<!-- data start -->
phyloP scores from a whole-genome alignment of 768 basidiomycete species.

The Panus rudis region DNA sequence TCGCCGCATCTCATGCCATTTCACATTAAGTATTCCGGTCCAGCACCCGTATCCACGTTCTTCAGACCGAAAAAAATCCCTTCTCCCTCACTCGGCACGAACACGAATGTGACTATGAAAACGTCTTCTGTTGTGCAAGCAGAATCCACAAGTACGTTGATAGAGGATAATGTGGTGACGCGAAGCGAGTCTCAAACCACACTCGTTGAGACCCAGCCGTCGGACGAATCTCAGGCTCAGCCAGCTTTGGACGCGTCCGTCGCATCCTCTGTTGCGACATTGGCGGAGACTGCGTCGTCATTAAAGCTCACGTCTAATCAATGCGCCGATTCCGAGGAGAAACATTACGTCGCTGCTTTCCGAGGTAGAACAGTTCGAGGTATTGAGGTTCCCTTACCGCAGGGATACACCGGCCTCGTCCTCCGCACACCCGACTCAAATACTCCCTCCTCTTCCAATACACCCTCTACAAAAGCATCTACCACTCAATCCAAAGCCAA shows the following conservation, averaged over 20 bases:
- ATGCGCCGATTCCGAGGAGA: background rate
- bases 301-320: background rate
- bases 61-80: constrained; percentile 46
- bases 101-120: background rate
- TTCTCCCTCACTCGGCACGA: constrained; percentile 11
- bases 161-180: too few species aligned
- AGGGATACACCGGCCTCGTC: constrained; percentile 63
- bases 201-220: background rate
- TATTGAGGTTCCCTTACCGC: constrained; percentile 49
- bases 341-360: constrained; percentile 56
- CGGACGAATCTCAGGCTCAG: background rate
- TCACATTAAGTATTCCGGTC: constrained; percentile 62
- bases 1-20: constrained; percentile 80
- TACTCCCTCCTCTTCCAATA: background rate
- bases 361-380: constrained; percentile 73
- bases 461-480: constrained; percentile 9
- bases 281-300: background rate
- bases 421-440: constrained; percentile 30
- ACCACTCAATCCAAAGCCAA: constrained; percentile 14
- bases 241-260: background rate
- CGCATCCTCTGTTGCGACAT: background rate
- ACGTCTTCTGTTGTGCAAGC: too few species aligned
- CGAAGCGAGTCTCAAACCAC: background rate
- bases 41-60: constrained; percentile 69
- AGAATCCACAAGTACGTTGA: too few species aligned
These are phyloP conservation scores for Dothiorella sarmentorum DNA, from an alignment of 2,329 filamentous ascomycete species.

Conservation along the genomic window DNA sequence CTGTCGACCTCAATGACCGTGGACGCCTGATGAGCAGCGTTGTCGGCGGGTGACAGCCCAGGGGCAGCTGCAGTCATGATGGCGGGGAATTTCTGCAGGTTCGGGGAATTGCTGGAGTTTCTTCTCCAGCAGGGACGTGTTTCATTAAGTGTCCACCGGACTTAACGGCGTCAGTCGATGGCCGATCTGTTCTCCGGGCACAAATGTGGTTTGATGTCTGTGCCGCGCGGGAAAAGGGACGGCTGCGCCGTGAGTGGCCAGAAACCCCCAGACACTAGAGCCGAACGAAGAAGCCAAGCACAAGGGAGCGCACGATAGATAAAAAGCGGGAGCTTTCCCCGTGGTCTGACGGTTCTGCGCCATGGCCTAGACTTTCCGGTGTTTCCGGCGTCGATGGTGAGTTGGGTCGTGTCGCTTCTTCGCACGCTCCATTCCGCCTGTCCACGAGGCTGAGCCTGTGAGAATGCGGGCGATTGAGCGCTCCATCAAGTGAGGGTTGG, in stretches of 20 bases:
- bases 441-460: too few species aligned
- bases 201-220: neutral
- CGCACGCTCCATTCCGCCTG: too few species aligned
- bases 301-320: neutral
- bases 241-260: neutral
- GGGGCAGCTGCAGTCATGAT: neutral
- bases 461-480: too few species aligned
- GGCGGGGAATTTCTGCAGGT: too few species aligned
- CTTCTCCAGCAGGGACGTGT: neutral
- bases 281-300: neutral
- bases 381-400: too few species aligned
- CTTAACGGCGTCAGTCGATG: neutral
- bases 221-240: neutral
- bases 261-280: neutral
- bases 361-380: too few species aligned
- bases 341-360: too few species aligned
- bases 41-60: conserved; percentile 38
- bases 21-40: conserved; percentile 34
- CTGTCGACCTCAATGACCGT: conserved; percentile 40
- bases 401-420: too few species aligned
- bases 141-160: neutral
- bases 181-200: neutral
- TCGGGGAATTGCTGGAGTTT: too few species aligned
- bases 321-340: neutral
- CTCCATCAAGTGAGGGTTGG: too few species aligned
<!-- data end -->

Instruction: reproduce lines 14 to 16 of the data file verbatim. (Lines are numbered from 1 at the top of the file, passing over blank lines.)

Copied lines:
- TCACATTAAGTATTCCGGTC: constrained; percentile 62
- bases 1-20: constrained; percentile 80
- TACTCCCTCCTCTTCCAATA: background rate